The "Spoils System"
One of President Jackson's first actions following his inauguration was to dismiss [fire] hundreds of officials who had worked for the government for a long time. They were mostly educated members of the upper class from the Northeast.
In their places, the President put his own supporters, many of them poor and uneducated westerners. Jackson called this policy "rotation of office." He defended it on the ground that government officials paid less attention to the people when they remained in office too long. Jackson argued that it was in the interests of democracy to replace them with "new blood" every few years. Jackson also pointed out that a newly elected President needed officials whom he could trust to carry out his policies.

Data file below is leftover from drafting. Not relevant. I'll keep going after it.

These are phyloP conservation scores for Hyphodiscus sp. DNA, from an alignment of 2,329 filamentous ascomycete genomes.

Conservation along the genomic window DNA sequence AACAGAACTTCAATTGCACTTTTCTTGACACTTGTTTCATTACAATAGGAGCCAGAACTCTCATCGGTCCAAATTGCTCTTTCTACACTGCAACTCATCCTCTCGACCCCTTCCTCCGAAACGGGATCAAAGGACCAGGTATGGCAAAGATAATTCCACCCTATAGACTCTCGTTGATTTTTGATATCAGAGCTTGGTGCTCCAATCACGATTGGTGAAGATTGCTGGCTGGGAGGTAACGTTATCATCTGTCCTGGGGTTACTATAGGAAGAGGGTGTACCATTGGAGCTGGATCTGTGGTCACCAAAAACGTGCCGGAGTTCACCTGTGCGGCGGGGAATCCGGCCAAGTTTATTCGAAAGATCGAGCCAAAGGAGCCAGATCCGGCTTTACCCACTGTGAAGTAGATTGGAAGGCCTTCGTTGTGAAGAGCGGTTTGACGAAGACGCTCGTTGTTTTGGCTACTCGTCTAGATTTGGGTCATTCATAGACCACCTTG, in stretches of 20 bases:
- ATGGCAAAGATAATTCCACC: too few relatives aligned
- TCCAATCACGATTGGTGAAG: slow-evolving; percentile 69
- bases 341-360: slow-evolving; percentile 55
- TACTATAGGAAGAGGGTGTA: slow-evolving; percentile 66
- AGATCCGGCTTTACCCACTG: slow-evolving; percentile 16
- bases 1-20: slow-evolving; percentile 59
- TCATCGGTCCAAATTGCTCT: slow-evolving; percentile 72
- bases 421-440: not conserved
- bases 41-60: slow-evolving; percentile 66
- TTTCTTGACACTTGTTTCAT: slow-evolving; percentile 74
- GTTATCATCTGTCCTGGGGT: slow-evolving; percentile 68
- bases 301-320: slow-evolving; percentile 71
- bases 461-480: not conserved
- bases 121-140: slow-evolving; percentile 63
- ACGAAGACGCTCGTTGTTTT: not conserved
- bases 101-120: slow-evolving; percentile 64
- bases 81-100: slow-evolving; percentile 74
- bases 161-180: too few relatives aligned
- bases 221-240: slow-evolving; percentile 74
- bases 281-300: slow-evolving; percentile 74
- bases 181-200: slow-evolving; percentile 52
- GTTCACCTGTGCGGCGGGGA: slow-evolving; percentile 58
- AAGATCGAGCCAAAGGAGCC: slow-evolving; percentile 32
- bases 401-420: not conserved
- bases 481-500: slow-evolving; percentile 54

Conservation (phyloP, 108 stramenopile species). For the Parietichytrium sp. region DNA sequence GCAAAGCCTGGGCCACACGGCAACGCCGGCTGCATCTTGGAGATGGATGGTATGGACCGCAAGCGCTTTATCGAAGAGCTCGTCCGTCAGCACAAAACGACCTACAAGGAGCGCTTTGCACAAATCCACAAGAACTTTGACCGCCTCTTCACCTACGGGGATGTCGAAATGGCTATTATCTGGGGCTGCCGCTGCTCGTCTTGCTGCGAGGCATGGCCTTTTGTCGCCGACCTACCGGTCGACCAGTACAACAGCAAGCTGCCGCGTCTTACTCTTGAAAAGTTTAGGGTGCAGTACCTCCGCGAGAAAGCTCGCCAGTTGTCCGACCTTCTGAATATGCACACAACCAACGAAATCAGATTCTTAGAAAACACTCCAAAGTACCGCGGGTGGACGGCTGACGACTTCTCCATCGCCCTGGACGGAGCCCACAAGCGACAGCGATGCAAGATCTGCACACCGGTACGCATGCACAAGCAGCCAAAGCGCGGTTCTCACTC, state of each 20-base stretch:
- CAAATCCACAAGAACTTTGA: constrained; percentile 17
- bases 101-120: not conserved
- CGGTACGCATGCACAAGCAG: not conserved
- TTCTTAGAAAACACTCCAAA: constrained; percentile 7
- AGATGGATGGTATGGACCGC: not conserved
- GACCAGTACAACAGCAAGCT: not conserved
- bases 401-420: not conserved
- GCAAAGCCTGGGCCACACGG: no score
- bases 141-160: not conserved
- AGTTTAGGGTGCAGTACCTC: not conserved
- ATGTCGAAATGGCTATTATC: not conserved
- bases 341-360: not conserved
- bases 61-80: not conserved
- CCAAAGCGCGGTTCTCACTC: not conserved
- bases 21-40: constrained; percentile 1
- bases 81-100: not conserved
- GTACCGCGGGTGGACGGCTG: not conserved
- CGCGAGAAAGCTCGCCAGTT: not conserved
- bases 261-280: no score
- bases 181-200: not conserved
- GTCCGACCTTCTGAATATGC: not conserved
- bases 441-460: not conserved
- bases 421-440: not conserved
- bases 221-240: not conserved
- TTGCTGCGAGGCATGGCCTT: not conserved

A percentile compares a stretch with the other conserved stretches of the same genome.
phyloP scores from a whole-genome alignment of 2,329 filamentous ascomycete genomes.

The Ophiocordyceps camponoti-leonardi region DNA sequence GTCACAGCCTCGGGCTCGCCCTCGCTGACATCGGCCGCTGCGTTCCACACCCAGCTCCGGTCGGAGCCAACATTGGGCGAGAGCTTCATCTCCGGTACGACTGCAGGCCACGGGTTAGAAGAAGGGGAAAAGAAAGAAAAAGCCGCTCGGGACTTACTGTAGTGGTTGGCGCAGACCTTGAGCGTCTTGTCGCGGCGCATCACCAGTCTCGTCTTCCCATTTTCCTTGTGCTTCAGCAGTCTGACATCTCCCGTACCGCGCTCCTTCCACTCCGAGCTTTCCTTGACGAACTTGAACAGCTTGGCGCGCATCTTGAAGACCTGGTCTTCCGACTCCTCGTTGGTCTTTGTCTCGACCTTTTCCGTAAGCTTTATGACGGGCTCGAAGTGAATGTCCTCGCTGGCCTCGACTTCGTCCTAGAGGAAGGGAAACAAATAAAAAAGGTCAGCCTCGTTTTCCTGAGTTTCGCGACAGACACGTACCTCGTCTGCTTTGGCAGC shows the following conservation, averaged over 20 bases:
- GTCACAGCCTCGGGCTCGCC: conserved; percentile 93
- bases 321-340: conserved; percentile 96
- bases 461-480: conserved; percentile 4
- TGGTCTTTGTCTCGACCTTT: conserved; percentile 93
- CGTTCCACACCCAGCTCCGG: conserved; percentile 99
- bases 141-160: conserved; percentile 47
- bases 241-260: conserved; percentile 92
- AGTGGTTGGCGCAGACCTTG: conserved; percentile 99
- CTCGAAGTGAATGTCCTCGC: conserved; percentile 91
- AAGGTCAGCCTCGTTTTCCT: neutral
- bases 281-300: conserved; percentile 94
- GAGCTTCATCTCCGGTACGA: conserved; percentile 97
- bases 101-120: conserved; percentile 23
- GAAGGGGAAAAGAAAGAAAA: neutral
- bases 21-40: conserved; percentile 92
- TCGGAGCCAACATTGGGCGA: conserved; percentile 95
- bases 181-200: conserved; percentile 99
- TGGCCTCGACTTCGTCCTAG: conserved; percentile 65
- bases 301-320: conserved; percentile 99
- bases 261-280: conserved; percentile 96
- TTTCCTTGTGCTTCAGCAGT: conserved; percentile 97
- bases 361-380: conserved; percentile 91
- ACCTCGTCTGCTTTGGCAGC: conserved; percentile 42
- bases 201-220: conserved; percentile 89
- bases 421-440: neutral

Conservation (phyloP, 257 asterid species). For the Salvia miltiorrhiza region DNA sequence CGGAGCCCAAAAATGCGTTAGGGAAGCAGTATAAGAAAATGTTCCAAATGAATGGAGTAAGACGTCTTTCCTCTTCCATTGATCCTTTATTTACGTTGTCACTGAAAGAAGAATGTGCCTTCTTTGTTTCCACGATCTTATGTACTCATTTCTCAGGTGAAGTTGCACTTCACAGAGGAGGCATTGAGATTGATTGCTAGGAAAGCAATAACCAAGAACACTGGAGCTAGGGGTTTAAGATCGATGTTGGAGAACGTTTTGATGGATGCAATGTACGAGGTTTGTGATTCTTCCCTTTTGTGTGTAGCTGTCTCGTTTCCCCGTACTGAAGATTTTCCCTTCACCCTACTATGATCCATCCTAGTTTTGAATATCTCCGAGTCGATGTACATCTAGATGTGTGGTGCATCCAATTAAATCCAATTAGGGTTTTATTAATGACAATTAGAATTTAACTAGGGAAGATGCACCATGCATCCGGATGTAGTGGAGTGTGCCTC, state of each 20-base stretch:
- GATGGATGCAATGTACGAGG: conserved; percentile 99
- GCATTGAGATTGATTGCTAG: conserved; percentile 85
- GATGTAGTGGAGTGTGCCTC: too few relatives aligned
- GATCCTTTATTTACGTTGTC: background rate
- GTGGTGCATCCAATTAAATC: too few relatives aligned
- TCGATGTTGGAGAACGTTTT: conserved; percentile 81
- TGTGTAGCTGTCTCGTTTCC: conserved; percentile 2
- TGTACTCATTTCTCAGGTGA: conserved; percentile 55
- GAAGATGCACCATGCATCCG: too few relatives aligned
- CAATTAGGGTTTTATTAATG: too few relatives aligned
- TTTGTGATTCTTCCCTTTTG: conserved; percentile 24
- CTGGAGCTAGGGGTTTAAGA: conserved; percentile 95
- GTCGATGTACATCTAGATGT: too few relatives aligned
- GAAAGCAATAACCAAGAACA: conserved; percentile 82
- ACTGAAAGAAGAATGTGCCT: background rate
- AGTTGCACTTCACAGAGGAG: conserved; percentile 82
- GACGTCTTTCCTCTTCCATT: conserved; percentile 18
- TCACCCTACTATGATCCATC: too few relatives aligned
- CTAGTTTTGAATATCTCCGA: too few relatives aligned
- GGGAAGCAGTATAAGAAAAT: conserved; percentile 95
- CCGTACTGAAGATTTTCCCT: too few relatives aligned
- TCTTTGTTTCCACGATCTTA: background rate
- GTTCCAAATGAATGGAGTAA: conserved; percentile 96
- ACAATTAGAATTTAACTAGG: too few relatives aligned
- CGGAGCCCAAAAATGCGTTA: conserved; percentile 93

Jackson admitted that many of his appointees lacked education and experience. But he did not consider this a problem. "The duties of all public offices are so plain and simple," he said, "that men of intelligence may readily qualify for them."
Following Jackson's example, other newly elected government leaders, such as governors and mayors, began to fill government positions with their supporters. Many of these new appointees were dishonest or unskilled. This practice became known as the "spoils system." Spoils is an old word meaning "prizes taken in battle." Like conquerors of old, the winners of an election felt that they should take all that they could from the losers, including their jobs.